Apparently, some decaffeination processes (the "direct method", for example) use solvents or other chemicals that don't sound very healthy (dichloromethane "is the least toxic of the simple chlorohydrocarbons, but it is not without health risks", for example).

The article on Wikipedia doesn't talk about the effect of those chemicals used for decaffeination and whether they still can be detected in the final product:


Some mentions that decaffeinated coffee might be bad are marked with "citation needed" in "Health effects of coffee" on Wikipedia:


Some people still assured me that it was definitely bad for my health.

  • Well, dippy birds like dicholoromethane ;-) en.wikipedia.org/wiki/Drinking_bird Feb 20, 2012 at 8:49
  • What's so bad about dichloromethane? Its most serious affect is that it is heavier than air and volatile so can exclude air from an enclosed space killing by asphyxiation (like CO2). It has been extensively studied and doesn't have any known long term harmful effects in people.
    – matt_black
    Feb 20, 2012 at 14:46
  • This is rather complicated. Caffeine-consumption is correlated with some disease and inversely correlated with some others. Other compounds that are in BOTH coffee AND decaffeinated coffee have simialr effects example. So, even before you consider whether there are any ADDITIONAL nasties in decaff, you have a messy playing field. (If your alternative to decaff coffee is, say, cola, the story gets even more murky.)
    – Oddthinking
    Feb 20, 2012 at 15:18
  • @Oddthinking: So I guess I could rephrase my question as: Is decaffeinated coffee worse than regular coffee for your health? Feb 20, 2012 at 15:38

1 Answer 1


Someone asked Alice this, on the Columbia University health page.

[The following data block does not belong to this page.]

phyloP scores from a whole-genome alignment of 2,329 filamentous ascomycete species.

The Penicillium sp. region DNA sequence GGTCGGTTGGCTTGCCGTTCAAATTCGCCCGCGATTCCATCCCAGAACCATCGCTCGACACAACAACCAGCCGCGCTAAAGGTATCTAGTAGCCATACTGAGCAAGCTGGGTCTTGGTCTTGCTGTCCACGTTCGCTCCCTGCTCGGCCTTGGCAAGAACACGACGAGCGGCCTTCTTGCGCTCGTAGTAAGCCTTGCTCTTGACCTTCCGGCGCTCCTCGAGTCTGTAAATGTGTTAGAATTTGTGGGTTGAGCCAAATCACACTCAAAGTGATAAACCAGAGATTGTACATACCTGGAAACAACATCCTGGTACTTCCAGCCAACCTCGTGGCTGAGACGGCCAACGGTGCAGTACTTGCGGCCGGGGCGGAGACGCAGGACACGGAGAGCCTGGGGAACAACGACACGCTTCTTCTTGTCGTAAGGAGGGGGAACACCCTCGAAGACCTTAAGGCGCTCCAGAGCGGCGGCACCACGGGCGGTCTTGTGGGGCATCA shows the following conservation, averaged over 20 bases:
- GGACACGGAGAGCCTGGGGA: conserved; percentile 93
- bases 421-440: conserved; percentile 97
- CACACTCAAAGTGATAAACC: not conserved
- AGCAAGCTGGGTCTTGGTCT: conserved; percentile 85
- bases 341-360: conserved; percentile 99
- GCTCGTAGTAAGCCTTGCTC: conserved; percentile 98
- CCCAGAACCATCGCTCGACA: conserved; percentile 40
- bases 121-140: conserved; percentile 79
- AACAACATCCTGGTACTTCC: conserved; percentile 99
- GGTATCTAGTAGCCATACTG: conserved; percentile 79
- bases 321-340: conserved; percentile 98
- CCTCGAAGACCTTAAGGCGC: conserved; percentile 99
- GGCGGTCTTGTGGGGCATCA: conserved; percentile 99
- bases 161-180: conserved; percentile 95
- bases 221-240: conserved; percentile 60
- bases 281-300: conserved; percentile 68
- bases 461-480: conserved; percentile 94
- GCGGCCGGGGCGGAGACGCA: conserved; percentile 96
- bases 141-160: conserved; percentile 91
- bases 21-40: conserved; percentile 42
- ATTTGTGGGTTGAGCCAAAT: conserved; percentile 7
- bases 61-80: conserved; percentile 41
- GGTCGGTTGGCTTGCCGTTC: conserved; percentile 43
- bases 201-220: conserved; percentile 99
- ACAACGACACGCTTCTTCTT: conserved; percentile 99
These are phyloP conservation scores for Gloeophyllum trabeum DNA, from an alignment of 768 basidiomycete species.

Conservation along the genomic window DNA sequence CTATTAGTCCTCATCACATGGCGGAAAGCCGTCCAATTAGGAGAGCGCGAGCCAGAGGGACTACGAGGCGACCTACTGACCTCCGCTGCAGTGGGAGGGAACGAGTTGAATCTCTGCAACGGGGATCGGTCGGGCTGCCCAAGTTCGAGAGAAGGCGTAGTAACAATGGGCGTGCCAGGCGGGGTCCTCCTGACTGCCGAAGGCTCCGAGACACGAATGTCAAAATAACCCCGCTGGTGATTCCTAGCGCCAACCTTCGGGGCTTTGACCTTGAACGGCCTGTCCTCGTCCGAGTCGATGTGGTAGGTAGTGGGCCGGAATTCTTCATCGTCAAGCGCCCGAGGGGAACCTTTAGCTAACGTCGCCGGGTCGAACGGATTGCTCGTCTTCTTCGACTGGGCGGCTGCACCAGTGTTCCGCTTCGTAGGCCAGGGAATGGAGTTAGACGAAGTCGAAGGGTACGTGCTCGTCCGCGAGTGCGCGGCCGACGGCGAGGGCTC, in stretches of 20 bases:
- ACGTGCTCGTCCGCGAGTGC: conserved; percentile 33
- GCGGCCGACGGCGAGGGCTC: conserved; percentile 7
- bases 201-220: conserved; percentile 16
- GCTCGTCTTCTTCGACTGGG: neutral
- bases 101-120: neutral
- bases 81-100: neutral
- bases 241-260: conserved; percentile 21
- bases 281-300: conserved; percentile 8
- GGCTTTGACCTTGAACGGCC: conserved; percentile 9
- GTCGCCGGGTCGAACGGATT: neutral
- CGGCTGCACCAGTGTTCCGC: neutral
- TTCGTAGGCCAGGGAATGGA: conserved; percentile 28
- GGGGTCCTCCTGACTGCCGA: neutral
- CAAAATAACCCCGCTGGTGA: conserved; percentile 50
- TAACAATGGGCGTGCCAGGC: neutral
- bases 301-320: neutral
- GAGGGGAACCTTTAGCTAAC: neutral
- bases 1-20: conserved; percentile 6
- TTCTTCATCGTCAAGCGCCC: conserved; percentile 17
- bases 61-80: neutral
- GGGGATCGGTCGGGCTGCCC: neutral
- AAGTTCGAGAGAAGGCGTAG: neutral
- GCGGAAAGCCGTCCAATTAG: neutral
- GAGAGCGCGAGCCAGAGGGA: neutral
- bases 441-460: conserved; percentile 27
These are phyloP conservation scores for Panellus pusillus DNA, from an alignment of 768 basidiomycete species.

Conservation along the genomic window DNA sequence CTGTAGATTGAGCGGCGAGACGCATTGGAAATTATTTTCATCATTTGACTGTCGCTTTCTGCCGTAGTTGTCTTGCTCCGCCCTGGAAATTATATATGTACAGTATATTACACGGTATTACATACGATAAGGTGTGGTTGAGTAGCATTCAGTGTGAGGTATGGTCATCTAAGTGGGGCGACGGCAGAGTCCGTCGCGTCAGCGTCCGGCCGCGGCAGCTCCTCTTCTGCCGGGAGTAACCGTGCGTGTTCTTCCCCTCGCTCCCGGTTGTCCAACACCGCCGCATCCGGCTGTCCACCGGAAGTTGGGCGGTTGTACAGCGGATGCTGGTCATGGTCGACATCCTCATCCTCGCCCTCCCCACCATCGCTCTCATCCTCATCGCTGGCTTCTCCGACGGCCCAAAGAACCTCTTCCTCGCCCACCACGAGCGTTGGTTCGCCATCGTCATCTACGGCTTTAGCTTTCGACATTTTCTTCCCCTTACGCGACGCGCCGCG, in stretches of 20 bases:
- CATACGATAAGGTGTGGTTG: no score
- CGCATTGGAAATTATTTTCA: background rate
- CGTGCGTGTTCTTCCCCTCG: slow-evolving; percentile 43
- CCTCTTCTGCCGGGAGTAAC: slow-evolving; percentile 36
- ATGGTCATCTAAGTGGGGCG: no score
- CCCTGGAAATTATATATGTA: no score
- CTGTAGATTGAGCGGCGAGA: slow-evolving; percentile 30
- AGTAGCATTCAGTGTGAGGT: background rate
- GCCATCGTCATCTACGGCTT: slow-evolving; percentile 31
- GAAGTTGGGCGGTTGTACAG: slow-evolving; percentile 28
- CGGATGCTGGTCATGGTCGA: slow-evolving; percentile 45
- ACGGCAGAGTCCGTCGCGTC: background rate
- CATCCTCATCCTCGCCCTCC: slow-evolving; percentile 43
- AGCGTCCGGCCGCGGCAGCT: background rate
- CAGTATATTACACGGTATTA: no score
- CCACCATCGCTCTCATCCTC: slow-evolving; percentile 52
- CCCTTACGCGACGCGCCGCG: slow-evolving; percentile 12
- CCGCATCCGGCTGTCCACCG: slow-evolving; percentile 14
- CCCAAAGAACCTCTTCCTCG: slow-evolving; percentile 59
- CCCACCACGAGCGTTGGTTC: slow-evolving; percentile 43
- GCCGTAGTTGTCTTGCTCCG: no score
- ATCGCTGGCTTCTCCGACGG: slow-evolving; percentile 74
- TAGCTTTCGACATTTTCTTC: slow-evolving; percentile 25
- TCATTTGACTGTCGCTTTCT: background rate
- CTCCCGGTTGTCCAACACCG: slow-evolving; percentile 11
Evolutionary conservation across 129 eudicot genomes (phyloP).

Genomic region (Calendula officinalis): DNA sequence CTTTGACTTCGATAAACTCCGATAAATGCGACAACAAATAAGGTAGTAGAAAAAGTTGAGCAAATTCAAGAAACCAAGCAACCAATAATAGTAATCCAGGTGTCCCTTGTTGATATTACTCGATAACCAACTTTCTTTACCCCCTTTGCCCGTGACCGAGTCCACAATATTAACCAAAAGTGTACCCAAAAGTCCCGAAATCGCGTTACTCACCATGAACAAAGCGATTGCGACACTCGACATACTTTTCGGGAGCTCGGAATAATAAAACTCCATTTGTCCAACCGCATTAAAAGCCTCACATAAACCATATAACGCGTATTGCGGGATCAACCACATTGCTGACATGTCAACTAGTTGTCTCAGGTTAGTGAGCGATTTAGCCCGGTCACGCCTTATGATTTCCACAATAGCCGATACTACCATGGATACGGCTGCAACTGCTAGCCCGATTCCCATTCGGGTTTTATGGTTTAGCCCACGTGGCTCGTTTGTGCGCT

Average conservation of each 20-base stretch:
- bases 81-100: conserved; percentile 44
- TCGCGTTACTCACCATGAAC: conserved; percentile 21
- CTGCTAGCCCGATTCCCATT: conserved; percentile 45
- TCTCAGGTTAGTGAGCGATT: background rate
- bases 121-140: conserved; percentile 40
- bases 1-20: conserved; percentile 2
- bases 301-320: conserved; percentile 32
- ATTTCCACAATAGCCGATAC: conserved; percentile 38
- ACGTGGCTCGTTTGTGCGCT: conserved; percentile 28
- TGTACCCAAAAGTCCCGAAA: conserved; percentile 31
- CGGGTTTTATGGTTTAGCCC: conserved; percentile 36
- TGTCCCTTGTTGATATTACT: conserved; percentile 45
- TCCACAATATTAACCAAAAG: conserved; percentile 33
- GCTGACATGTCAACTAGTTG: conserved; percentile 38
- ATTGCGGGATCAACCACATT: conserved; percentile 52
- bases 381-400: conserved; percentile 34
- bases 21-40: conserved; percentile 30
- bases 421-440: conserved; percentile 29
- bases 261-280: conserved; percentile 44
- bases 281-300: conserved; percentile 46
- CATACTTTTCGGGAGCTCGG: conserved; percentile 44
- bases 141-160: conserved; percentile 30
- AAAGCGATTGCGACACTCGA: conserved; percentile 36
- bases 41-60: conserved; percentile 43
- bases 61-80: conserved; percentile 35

The the answer is as follows:

In order for coffee to qualify as decaffeinated, it must have at least 97 percent of its caffeine removed. What does that chock up to? An eight-ounce cup of decaf coffee would have no more than 5 or fewer milligrams of caffeine (compared to the range of 40 - 180 mg. typically found in one eight-ounce cup of brewed, dripped, or percolated java).

Today, most processors use safe methods to remove caffeine. A few different techniques are available, and understanding them may help allay your concerns about coffee contaminants. Coffee beans are decaffeinated by softening the beans with water and using a substance to extract the caffeine. Water alone cannot be used because it strips away too much of the flavor. The goal is to extract the caffeine with minimal loss of flavor. Substances used to remove the caffeine may directly or indirectly come in contact with the beans, and so the processes are referred to as direct or indirect decaffeination.

In one process, coffee beans are soaked in water to soften them and dissolve the caffeine. The water containing the caffeine (and the flavor from the beans) is treated with a solvent, heated to remove the solvent and caffeine, and then returned to the beans. The flavors in the water are reabsorbed by the beans, which are then dried. This process is referred to as "indirect decaffeination," because the beans never touch the solvent themselves. The most widely used solvent today is ethyl acetate, a substance found in many fruits. When your coffee label states that the beans are "naturally decaffeinated," it is referring to this process, specifically using ethyl acetate. Although it doesn't sound like a natural process, it can be labeled as such because the solvent occurs in nature. Other solvents have been used, some of which have been shown to be harmful. One, methylene chloride, has been alleged to cause cancer in humans and therefore is not often used. Back in the 1970s, another solvent, trichloroethylene, was found to be carcinogenic and is no longer used.

Another indirect method soaks the beans in water to soften them and remove the caffeine, and then runs the liquid through activated charcoal or carbon filters to decaffeinate it. The flavor containing fluid is then returned to the beans to be dried. This charcoal or carbon process is often called "Swiss water process" (developed by a Swiss company).

Your concern over the safety of decaffeinated coffee probably stems from solvents used in the past. If your coffee is labeled naturally decaffeinated or Swiss water processed, you can be assured that no harmful chemicals are used. If you are uncertain, you can ask or call your coffee processor to learn about the method used.

I think it is safe to say that any decaffeinated coffee purchased in a country that competently regulates food safety is safe to consume

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